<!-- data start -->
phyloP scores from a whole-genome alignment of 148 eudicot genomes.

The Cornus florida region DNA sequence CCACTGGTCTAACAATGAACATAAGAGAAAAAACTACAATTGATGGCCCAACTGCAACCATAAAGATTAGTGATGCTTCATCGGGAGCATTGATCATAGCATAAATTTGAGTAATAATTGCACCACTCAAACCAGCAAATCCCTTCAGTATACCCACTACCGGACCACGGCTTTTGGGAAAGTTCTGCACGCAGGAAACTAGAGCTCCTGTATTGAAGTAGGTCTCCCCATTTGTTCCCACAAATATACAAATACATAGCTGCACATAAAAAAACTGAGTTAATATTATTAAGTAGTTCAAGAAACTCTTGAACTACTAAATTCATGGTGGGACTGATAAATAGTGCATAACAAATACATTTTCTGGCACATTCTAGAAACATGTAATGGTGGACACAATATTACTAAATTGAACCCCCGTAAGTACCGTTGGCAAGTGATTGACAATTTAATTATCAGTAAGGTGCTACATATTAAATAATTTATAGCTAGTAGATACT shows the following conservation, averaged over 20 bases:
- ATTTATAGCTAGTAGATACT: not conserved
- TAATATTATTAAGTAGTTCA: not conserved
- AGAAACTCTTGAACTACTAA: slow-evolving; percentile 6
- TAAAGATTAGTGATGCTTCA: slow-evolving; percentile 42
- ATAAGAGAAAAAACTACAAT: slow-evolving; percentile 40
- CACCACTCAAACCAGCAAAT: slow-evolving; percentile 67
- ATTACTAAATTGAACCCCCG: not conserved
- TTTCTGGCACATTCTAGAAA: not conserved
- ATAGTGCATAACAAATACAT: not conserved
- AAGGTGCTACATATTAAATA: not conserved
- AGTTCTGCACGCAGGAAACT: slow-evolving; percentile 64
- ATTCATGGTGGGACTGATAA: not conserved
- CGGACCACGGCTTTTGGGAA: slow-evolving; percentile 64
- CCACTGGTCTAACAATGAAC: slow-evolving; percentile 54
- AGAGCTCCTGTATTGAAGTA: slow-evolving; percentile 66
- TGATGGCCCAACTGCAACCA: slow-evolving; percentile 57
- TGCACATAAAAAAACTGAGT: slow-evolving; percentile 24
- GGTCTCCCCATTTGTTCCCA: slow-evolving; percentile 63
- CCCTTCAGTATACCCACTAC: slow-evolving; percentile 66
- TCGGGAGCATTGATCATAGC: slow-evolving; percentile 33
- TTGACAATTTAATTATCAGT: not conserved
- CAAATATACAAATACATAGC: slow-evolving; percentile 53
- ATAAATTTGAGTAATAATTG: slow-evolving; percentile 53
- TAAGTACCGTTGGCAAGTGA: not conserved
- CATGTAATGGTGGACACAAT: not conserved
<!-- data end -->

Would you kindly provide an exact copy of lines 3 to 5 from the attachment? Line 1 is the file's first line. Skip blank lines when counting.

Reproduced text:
- ATTTATAGCTAGTAGATACT: not conserved
- TAATATTATTAAGTAGTTCA: not conserved
- AGAAACTCTTGAACTACTAA: slow-evolving; percentile 6